Now why would Russia what to do something like that?
In his March 30 column at Newsmax Dr. Alexandr Nemets advocated a change in U.S. policy toward Moscow. He called for an end to subsidies for the re-employment of former Soviet weapons specialists. Referring to this practice as completely senseless, Nemets correctly stated that, Baghdad, Pyongyang, Tehran and Beijing are receiving these specialists. In other words, American taxpayers have spent around $500 million paying for Russian scientists to teach the axis of evil how to build mass destruction weapons. To add insult to injury, these payments were made with the understanding that Russias military scientists would take the money and stay home instead of passing their knowledge to rogue states. Here we see the game as the Russians play it. They lie, cheat and swindle and we pay and pay until some fatal blow is struck.
At the same time there are Russian officials who cannot resist tipping their hand. Referring to the U.S. invasion of Iraq as aggression, Russian Defense Minister Sergei Ivanov said that Russia has only two reliable allies: the Russian army and navy. The Russian defense minister further explained, The U.S. onslaught in Iraq is mind-boggling, with a thousand flights made every day and carrier based aircraft taking off several times a day. He further stated, with a hint of glee, that within 10 to 15 days the Americans will run out of sea-launched cruise missiles and their aircraft carriers will use up their resources and will have to go back home for routine maintenance and replenishment. One can almost picture the Russian defense minister licking his chops. If its World War III he is itching for, we know the country he has targeted. As Pravda recently explained for the benefit of the naïve and unsuspecting, "Russia still has its heavy missiles, and the country's readiness to put them in action would disillusion American officials very quickly. To crown it all, political ties with Germany and France would also lead to [our] victory."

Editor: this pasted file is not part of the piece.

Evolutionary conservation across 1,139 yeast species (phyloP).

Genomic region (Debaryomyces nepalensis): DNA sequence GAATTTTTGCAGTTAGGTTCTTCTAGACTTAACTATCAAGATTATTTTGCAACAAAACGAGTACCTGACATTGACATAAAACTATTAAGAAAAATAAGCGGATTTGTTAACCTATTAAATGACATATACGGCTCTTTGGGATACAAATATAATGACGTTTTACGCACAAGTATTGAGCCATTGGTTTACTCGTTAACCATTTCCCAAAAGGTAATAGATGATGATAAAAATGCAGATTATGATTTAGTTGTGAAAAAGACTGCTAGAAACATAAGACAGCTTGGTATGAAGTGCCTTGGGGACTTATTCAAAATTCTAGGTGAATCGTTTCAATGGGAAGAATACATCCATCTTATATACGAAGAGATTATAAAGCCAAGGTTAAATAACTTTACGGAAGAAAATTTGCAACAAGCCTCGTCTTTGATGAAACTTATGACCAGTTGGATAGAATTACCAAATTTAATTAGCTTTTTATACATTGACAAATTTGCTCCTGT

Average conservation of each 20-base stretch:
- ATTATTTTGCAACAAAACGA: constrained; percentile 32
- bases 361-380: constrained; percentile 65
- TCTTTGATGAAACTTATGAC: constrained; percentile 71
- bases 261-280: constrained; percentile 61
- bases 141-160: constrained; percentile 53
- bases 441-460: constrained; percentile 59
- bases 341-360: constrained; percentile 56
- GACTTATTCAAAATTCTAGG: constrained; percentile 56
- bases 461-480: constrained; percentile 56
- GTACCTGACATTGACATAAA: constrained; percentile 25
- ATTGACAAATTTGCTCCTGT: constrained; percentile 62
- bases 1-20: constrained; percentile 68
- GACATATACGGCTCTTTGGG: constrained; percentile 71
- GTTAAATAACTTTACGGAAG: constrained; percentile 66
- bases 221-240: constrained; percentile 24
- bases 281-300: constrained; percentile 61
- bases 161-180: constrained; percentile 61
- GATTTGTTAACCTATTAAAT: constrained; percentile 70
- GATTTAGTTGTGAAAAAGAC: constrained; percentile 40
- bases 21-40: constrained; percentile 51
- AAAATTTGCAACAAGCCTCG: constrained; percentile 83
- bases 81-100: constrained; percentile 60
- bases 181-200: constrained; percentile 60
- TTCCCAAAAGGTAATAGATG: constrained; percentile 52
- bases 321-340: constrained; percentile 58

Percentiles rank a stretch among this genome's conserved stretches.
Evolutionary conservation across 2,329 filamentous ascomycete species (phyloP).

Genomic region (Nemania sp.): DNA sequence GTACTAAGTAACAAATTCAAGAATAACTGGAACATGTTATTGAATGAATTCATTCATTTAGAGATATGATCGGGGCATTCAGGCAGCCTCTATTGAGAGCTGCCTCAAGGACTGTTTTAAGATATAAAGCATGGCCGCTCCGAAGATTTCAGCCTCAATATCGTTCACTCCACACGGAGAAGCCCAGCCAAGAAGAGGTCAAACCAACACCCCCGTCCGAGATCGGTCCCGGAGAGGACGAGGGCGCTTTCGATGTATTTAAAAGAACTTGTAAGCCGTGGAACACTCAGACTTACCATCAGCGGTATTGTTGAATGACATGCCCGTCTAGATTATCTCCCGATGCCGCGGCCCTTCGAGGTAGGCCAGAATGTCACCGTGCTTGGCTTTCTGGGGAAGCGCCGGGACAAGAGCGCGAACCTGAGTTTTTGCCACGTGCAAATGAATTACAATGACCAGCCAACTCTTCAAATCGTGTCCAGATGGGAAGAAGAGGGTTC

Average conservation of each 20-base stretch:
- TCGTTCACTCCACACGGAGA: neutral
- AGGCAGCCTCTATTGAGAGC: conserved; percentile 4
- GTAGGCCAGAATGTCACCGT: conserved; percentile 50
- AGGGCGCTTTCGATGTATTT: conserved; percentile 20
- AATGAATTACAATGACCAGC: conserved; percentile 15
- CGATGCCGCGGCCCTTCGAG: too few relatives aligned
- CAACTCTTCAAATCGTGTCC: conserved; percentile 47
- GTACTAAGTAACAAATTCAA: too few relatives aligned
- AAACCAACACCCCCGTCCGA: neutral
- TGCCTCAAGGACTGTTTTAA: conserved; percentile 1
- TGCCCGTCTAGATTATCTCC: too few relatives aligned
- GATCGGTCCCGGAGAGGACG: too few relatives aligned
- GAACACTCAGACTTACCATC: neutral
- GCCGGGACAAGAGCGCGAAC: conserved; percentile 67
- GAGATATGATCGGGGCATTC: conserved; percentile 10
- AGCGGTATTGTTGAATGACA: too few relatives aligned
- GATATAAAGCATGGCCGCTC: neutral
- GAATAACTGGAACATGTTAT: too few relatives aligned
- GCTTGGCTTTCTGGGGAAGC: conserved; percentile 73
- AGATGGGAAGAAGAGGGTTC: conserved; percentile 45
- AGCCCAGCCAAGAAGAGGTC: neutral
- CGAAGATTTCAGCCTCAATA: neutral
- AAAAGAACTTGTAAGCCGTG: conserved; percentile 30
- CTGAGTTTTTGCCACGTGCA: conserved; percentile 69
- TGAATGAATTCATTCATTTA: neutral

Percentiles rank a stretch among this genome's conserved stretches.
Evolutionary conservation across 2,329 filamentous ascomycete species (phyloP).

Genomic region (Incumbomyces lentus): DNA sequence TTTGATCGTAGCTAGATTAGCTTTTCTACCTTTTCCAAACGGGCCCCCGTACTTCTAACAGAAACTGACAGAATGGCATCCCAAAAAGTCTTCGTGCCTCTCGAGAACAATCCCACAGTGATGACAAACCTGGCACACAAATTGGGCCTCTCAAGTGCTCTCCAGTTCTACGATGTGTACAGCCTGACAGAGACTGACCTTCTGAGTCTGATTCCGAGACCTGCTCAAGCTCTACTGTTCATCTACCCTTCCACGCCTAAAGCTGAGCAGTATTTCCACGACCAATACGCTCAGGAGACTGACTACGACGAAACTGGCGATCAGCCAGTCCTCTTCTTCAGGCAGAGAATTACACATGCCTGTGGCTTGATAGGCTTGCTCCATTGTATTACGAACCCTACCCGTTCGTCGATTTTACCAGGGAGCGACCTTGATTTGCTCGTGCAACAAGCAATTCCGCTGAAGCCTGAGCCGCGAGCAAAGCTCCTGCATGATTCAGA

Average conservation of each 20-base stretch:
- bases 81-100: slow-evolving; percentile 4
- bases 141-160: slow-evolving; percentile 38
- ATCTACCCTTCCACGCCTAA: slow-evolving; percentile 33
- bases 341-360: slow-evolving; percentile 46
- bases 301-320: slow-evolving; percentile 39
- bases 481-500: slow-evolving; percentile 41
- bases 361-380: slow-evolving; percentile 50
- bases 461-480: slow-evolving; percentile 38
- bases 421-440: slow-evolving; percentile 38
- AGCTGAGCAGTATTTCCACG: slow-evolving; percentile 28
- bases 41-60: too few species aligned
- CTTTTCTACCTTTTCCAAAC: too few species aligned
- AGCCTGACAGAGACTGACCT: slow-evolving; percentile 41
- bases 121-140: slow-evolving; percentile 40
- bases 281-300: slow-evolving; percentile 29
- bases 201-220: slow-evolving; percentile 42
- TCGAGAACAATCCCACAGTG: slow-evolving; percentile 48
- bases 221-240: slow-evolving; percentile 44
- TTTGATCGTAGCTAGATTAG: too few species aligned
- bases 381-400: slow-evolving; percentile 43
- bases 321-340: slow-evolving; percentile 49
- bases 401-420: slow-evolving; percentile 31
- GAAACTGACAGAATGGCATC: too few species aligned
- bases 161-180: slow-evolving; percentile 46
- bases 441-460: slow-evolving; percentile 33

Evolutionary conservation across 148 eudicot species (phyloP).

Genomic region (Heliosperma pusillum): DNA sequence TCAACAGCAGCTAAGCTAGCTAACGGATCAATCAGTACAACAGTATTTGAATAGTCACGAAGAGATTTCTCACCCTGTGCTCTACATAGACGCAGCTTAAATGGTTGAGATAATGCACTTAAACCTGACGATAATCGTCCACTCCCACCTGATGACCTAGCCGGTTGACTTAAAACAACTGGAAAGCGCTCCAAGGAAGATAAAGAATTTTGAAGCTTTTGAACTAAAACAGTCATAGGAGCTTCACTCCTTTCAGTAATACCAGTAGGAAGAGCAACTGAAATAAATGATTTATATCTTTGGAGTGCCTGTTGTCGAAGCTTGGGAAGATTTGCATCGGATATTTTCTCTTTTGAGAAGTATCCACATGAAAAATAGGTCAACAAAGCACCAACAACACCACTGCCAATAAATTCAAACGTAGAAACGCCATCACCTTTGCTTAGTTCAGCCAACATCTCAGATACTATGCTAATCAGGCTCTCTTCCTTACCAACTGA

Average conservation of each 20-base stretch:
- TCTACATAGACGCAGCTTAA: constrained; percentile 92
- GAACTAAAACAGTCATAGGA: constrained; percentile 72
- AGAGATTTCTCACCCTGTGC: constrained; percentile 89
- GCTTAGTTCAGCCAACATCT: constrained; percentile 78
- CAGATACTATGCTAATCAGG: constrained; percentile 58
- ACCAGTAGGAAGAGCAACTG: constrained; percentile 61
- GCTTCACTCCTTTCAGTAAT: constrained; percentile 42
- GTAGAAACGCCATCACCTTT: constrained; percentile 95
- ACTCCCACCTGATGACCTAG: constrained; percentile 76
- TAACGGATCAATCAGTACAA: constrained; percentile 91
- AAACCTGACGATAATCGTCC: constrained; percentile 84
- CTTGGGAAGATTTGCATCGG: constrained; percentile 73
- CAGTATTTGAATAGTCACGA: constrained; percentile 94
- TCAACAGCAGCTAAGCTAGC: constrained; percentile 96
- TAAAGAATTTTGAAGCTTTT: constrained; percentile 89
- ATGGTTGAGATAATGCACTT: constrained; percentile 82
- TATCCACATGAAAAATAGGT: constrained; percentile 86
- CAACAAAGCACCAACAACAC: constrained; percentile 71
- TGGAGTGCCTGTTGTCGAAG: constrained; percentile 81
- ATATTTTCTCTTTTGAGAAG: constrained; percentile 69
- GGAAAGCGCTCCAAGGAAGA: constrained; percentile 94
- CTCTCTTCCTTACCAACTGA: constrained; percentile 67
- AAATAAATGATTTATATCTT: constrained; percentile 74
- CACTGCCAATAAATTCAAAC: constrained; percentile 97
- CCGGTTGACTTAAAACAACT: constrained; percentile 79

Here is the Kremlins thinking for all to see. It is almost as if they never set aside Stalins foreign policy, which was summed up by Stalin in the following words: The tasks of the Party in foreign policy are: (1) to utilize every contradiction and conflict among the surrounding capitalist groups and governments for the purpose of disintegrating imperialism; (2) to spare no pains or means to assist revolutions in the west; (3) to take all necessary measures to strengthen the national liberation movements in the east; (4) and to strengthen the Red Army.
Gen. J.F.C. Fuller described the Russian strategic impulse in his Military History of the Western World, Vol. III, [pg. 339] using Soviet Marshal Mikhail Tukhachevski as a representative example. By instinct he was a romantic barbarian who abhorred western civilization, wrote Fuller. He had the soul of Genghis Khan, of Ogdai and of Batu. Autocratic, superstitious, romantic and ruthless, he loved the open plain lands and the thud of a thousand hoofs, and he loathed and feared the unromantic orderliness of civilization. He hated Christianity and Christian culture because they had obliterated paganism and barbarism and had deprived his fellow countrymen the ecstasy of the god of war and the glamour of the carnival of death.
A country that produces and exports weapons of mass destruction, and does so to the most violent and reckless dictators, can have no other ulterior motive. The fact that this motive is hidden behind false friendship changes nothing. The main characteristic of a totalitarian regime is that it lies about everything and it lies without blushing. Everyone is astonished at the lies told by the Iraqi information minister on television. The American troops are not in Baghdad, he insists. But everyone can see that American forces are moving through Baghdad at will. Totalitarian functionaries tell lies because that is the way they operate, by habit and by principle. Men are so simple, wrote Machiavelli in The Prince, and so much the creatures of circumstance, that the deceiver will always find someone ready to be deceived.
As the Iraqi regime collapses the Russians will have a great deal of explaining to do. It will be interesting to see what fabrications they will invent to cover themselves with legality as they blast the United States for violating international law. Of the many positive results of this war, one will be a newfound distrust of Russias rulers.
© 2003 Jeffrey R. Nyquist
April 8, 2003
| Saddam's regime evaporates,